Tax on income protection
9 Aug 2021
Tax is always an interesting topic to cover - said no one ever! Despite its pretty dull rep, the tax that you are paying is actually really important to understand. The vast majority of working adults in the UK pay tax and whilst we may resent it, taxpayer’s money keeps our society ticking along. It allows us to be looked after by our incredible NHS, provides a fantastic education system for our children, is invested in things like housing and transport and much, much more.
We pay tax on more things in life than we probably realise. And yes - even our life insurance products can be taxed. But there is a bit more to it than that. Let us explain.
Do I pay tax on my income protection payments?
Despite the statement we just made, if you took out your income protection policy yourself and pay the premiums each month, then you will not pay tax on the payments that you receive from your policy upon a claim.
That’s because, from the taxman’s perspective, you’ve paid the premiums yourself from your net income at the source. The policy has effectively already been taxed because your income is taxed. This is why most insurers generally only allow you to insure 65% of your gross income, as it works out approximately the same as your net income.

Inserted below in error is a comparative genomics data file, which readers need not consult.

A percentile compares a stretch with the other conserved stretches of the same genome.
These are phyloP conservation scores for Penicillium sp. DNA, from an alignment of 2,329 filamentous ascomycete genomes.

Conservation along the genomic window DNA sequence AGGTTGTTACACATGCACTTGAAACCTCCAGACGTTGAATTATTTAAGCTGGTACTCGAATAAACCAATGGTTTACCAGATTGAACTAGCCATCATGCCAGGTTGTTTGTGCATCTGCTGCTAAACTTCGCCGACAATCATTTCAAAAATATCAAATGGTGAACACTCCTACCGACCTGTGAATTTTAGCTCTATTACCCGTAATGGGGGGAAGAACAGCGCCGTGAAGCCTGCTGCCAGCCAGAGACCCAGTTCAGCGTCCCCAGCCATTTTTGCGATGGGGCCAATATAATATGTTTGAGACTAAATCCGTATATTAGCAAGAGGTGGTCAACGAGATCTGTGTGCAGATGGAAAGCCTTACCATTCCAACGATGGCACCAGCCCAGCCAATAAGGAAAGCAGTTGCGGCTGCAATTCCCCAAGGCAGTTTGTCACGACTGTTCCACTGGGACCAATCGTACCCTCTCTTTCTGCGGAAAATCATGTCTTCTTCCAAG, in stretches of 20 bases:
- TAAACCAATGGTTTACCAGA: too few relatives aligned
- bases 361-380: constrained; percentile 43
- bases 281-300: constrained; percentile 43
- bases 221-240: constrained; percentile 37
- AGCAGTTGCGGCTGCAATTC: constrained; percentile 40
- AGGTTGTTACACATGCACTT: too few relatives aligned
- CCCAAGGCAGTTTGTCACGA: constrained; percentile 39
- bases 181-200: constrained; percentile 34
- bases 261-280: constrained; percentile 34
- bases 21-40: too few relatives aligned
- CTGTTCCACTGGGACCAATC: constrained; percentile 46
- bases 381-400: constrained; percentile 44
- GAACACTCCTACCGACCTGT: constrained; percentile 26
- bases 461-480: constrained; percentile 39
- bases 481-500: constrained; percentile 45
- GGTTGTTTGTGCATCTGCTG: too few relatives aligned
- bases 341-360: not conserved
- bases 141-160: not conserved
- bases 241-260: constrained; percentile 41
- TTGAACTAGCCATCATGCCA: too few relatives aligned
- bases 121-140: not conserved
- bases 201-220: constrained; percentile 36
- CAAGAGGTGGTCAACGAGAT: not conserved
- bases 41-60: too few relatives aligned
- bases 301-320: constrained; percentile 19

If you have income protection as a benefit in your employment package, it’s usually your employer that will be paying your monthly premiums. In this case, they are usually a tax-deductible business expense. This means that they are a cost that can be subtracted from a company’s income before it is subject to tax. Due to the policy being taxed at the payment stage, it is then generally taxable as income on a claim. So, in this instance, you will pay tax on your income protection payments.
What if my employer and I share the cost of the premiums?
In a slightly more complex case, it is possible that you and your employer might share the cost of the income protection premiums. Let’s say that your employer pays 75% of your premiums and you pay the remaining 25%. If you receive a payout, you would pay tax on 75% of the total payment. The proportion that you pay from your income would not be taxed.
If you do have an income protection policy as part of your employment package, it’s always worth speaking to your employer about how it works and the tax implications of this.
Ultimately, if you don’t want to pay tax on your income protection payouts, then it could be better to take out a policy yourself, separate from your employer, and pay the premiums from your own wage. That being said, even though you may pay tax on your payouts if your policy is through your employer, you may not be paying out for the premiums each month. At the end of the day, it all balances out.
No one said that understanding tax was easy. If you have any more questions about income protection and tax, we are more than happy to help. Give us a call on 0800 316 7253 and have a chat with one of our expert advisers.
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